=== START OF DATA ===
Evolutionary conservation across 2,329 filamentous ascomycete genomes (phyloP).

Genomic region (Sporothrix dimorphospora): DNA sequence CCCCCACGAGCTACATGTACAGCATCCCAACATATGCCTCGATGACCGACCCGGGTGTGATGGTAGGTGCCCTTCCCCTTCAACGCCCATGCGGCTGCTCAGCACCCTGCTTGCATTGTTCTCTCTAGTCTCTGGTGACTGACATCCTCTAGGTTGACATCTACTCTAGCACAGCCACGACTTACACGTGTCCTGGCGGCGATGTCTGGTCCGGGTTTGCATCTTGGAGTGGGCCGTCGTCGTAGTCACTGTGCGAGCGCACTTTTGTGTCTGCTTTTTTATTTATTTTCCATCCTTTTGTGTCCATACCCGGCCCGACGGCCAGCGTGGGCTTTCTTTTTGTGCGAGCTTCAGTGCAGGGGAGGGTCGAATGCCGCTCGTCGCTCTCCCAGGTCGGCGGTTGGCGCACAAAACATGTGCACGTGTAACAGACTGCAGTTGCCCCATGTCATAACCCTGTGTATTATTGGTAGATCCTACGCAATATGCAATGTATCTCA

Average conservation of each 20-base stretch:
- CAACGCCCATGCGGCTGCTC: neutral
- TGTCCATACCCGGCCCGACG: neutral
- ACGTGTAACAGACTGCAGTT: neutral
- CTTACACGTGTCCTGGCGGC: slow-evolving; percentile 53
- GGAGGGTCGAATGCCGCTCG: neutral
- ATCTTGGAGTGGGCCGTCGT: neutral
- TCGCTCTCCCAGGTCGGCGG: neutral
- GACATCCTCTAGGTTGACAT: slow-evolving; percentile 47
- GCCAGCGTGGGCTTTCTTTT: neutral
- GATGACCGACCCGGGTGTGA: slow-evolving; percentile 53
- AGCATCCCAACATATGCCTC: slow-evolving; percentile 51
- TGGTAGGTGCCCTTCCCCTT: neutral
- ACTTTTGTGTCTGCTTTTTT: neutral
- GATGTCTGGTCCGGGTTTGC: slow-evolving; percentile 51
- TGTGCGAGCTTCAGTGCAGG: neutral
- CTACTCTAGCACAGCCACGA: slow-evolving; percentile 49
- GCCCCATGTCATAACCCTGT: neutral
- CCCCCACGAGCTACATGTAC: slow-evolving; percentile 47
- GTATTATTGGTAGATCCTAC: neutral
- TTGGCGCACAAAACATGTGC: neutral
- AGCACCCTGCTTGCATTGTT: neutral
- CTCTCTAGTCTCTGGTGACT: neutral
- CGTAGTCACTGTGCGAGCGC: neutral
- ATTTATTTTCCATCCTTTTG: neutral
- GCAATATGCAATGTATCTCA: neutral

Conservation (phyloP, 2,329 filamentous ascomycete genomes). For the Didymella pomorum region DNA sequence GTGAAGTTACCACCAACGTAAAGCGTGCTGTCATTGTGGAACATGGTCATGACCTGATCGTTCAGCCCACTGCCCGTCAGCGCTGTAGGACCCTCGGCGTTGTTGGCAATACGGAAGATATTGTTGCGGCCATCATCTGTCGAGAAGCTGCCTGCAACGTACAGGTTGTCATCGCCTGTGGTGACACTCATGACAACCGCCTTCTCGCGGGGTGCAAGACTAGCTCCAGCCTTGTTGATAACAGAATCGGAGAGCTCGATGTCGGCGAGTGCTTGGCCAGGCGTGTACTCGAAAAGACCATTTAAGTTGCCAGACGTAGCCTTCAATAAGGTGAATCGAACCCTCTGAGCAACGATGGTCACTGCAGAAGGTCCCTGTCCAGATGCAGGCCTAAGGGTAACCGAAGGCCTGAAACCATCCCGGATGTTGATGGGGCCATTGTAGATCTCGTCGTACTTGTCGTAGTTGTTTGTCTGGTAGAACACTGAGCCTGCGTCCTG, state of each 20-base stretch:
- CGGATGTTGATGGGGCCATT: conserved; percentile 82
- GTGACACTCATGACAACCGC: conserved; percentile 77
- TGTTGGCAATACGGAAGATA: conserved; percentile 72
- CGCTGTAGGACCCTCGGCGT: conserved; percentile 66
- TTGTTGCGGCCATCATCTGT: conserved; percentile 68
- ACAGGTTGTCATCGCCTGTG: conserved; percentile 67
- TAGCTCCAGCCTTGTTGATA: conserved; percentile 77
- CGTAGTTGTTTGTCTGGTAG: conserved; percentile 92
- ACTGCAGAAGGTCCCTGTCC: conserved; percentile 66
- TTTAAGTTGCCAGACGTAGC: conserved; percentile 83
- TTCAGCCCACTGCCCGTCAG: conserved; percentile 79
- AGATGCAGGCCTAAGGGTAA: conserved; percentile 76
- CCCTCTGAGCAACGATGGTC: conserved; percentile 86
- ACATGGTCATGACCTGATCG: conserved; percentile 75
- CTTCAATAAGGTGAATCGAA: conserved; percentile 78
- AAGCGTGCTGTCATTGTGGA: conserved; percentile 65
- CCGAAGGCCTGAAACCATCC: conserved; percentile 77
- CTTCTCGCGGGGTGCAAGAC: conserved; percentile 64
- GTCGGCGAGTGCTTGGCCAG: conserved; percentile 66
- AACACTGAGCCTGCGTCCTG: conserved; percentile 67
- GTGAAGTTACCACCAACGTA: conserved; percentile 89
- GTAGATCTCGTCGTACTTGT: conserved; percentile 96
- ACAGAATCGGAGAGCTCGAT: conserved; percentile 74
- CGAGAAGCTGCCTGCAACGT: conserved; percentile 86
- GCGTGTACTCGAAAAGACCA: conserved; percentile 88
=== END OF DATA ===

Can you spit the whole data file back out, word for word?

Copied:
Evolutionary conservation across 2,329 filamentous ascomycete genomes (phyloP).

Genomic region (Sporothrix dimorphospora): DNA sequence CCCCCACGAGCTACATGTACAGCATCCCAACATATGCCTCGATGACCGACCCGGGTGTGATGGTAGGTGCCCTTCCCCTTCAACGCCCATGCGGCTGCTCAGCACCCTGCTTGCATTGTTCTCTCTAGTCTCTGGTGACTGACATCCTCTAGGTTGACATCTACTCTAGCACAGCCACGACTTACACGTGTCCTGGCGGCGATGTCTGGTCCGGGTTTGCATCTTGGAGTGGGCCGTCGTCGTAGTCACTGTGCGAGCGCACTTTTGTGTCTGCTTTTTTATTTATTTTCCATCCTTTTGTGTCCATACCCGGCCCGACGGCCAGCGTGGGCTTTCTTTTTGTGCGAGCTTCAGTGCAGGGGAGGGTCGAATGCCGCTCGTCGCTCTCCCAGGTCGGCGGTTGGCGCACAAAACATGTGCACGTGTAACAGACTGCAGTTGCCCCATGTCATAACCCTGTGTATTATTGGTAGATCCTACGCAATATGCAATGTATCTCA

Average conservation of each 20-base stretch:
- CAACGCCCATGCGGCTGCTC: neutral
- TGTCCATACCCGGCCCGACG: neutral
- ACGTGTAACAGACTGCAGTT: neutral
- CTTACACGTGTCCTGGCGGC: slow-evolving; percentile 53
- GGAGGGTCGAATGCCGCTCG: neutral
- ATCTTGGAGTGGGCCGTCGT: neutral
- TCGCTCTCCCAGGTCGGCGG: neutral
- GACATCCTCTAGGTTGACAT: slow-evolving; percentile 47
- GCCAGCGTGGGCTTTCTTTT: neutral
- GATGACCGACCCGGGTGTGA: slow-evolving; percentile 53
- AGCATCCCAACATATGCCTC: slow-evolving; percentile 51
- TGGTAGGTGCCCTTCCCCTT: neutral
- ACTTTTGTGTCTGCTTTTTT: neutral
- GATGTCTGGTCCGGGTTTGC: slow-evolving; percentile 51
- TGTGCGAGCTTCAGTGCAGG: neutral
- CTACTCTAGCACAGCCACGA: slow-evolving; percentile 49
- GCCCCATGTCATAACCCTGT: neutral
- CCCCCACGAGCTACATGTAC: slow-evolving; percentile 47
- GTATTATTGGTAGATCCTAC: neutral
- TTGGCGCACAAAACATGTGC: neutral
- AGCACCCTGCTTGCATTGTT: neutral
- CTCTCTAGTCTCTGGTGACT: neutral
- CGTAGTCACTGTGCGAGCGC: neutral
- ATTTATTTTCCATCCTTTTG: neutral
- GCAATATGCAATGTATCTCA: neutral

Conservation (phyloP, 2,329 filamentous ascomycete genomes). For the Didymella pomorum region DNA sequence GTGAAGTTACCACCAACGTAAAGCGTGCTGTCATTGTGGAACATGGTCATGACCTGATCGTTCAGCCCACTGCCCGTCAGCGCTGTAGGACCCTCGGCGTTGTTGGCAATACGGAAGATATTGTTGCGGCCATCATCTGTCGAGAAGCTGCCTGCAACGTACAGGTTGTCATCGCCTGTGGTGACACTCATGACAACCGCCTTCTCGCGGGGTGCAAGACTAGCTCCAGCCTTGTTGATAACAGAATCGGAGAGCTCGATGTCGGCGAGTGCTTGGCCAGGCGTGTACTCGAAAAGACCATTTAAGTTGCCAGACGTAGCCTTCAATAAGGTGAATCGAACCCTCTGAGCAACGATGGTCACTGCAGAAGGTCCCTGTCCAGATGCAGGCCTAAGGGTAACCGAAGGCCTGAAACCATCCCGGATGTTGATGGGGCCATTGTAGATCTCGTCGTACTTGTCGTAGTTGTTTGTCTGGTAGAACACTGAGCCTGCGTCCTG, state of each 20-base stretch:
- CGGATGTTGATGGGGCCATT: conserved; percentile 82
- GTGACACTCATGACAACCGC: conserved; percentile 77
- TGTTGGCAATACGGAAGATA: conserved; percentile 72
- CGCTGTAGGACCCTCGGCGT: conserved; percentile 66
- TTGTTGCGGCCATCATCTGT: conserved; percentile 68
- ACAGGTTGTCATCGCCTGTG: conserved; percentile 67
- TAGCTCCAGCCTTGTTGATA: conserved; percentile 77
- CGTAGTTGTTTGTCTGGTAG: conserved; percentile 92
- ACTGCAGAAGGTCCCTGTCC: conserved; percentile 66
- TTTAAGTTGCCAGACGTAGC: conserved; percentile 83
- TTCAGCCCACTGCCCGTCAG: conserved; percentile 79
- AGATGCAGGCCTAAGGGTAA: conserved; percentile 76
- CCCTCTGAGCAACGATGGTC: conserved; percentile 86
- ACATGGTCATGACCTGATCG: conserved; percentile 75
- CTTCAATAAGGTGAATCGAA: conserved; percentile 78
- AAGCGTGCTGTCATTGTGGA: conserved; percentile 65
- CCGAAGGCCTGAAACCATCC: conserved; percentile 77
- CTTCTCGCGGGGTGCAAGAC: conserved; percentile 64
- GTCGGCGAGTGCTTGGCCAG: conserved; percentile 66
- AACACTGAGCCTGCGTCCTG: conserved; percentile 67
- GTGAAGTTACCACCAACGTA: conserved; percentile 89
- GTAGATCTCGTCGTACTTGT: conserved; percentile 96
- ACAGAATCGGAGAGCTCGAT: conserved; percentile 74
- CGAGAAGCTGCCTGCAACGT: conserved; percentile 86
- GCGTGTACTCGAAAAGACCA: conserved; percentile 88